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maryann johanson | #BlackLivesMatter

Where Are the Women? Ex Machina


Sleek futuristic imagery aside, this is a regressive representation of sexualized, victimized womanhood that’s meant to be titillating.


Could the protagonist have been female without significantly impacting the film as a whole? (for a film with a male protagonist) [why this matters]


[no significant representation of women in authority]


Is there a female character with significant screen time who dresses less appropriately for the environment than her male counterparts do? [why this matters]
More than one? [why this matters]

Is there a female character with significant screen time who appears fully nude? [why this matters]

Is a woman or women used as decorative objects/set dressing? [why this matters]
Are one or more either a protagonist or significant supporting character? [why this matters]
Is this a major recurring visual motif? [why this matters]


Is a dead mother mentioned? [why this matters]
Is a dead father also mentioned? [why this matters]


Is there anything either positive or negative in the film’s representation of women not already accounted for here? (points will vary)

A “female” robot is held prisoner by her (male) creator, and her predicament is used to motivate the male protagonist. This is a variation on the kidnapped-woman trope. [why this matters]
The film plays continually — in a way that is meant to be cool and clever — with imagery of dismembered female body parts: these are artificial robotic constructs but are utterly realistic looking. Robots that are coded female and that are intended to taken as “real” — ie, as worthy of our pity, for instance — are treated as objects (and indeed are, literally, objects).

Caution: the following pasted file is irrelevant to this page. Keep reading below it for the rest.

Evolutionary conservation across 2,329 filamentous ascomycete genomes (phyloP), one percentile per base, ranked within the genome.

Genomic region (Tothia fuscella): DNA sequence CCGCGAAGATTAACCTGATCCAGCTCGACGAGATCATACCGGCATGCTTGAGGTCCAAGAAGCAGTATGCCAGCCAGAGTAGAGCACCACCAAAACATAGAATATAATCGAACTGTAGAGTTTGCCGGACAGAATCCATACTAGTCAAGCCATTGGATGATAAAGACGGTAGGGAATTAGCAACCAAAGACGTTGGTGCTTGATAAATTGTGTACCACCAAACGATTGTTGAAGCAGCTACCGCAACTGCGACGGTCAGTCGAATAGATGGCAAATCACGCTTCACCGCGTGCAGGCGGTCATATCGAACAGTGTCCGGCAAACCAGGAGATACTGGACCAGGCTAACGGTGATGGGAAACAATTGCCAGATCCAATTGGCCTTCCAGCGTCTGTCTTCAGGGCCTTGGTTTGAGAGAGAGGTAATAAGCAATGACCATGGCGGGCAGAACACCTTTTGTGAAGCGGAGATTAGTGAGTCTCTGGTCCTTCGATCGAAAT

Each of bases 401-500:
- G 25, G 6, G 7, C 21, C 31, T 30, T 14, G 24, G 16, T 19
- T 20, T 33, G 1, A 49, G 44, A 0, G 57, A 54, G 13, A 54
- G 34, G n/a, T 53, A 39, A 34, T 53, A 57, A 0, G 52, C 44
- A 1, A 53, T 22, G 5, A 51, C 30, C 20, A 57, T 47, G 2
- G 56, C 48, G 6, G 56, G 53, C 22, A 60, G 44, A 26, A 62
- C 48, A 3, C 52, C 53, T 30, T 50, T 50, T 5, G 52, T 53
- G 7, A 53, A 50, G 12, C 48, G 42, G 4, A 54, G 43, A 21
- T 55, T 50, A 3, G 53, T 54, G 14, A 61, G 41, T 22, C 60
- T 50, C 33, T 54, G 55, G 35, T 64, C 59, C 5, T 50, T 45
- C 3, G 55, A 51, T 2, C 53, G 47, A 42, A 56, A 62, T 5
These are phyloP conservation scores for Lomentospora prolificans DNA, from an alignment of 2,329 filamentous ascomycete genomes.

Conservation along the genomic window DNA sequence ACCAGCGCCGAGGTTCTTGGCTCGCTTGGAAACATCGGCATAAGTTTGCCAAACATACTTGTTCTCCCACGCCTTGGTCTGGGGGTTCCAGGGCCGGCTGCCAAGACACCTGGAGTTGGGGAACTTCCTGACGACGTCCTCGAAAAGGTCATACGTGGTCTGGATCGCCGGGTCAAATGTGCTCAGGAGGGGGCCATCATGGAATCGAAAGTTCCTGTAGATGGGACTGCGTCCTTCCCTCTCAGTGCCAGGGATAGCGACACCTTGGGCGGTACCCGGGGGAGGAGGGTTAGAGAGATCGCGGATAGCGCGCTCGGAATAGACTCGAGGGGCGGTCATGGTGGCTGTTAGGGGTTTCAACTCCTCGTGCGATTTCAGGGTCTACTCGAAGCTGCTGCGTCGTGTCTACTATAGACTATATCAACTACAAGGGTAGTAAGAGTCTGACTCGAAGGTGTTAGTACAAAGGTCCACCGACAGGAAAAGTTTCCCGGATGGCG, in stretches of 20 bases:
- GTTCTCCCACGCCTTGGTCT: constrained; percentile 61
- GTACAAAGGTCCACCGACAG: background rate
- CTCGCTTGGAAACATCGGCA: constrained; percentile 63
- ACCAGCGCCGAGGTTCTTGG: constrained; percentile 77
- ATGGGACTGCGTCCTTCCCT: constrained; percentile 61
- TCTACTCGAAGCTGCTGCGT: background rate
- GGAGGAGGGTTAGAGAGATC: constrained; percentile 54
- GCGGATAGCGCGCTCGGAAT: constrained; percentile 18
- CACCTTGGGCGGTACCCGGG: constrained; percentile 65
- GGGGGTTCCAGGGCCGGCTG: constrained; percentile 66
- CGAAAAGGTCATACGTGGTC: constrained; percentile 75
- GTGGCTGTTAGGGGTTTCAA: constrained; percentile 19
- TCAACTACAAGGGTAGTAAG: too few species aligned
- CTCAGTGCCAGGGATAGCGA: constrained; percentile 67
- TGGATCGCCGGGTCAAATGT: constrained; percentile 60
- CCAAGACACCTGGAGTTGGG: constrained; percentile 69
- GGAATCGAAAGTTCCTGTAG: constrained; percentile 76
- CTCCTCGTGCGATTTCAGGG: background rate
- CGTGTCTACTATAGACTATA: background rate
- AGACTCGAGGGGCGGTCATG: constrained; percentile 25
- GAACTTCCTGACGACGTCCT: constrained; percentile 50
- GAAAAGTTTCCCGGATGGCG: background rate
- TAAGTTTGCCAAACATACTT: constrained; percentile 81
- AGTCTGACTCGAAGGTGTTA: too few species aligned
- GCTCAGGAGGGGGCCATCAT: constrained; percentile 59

IS THE FILM’S DIRECTOR FEMALE? No (does not impact scoring)

IS THE FILM’S SCREENWRITER FEMALE? No (does not impact scoring)

BOTTOM LINE: While it pretends to an elite intellectual science-fictional ethos, this is more like a mindless serial killer movie that places a sexualized, nearly naked woman in jeopardy so two men can battle over her. And while that woman may be an android, she is intended in every way to be taken as “real,” from her demonstration of self-conscious artificial intelligence to her creator’s insistence that she is fully fuckable. The film could just as well be entitled Sex Machine.

Click here for the ongoing ranking of 2015’s films for female representation.

Click here for the ranking of 2015’s Oscar-nominated films for female representation.

NOTE: This is not a “review” of Ex Machina! It is simply an examination of how well or how poorly it represents women. (A movie that represents women well can still be a terrible film; a movie that represents women poorly can still be a great film.) Read my review of Ex Machina.

See the full rating criteria. (Criteria that do not apply to this film have been deleted in this rating for maximum readability.)

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where are the women

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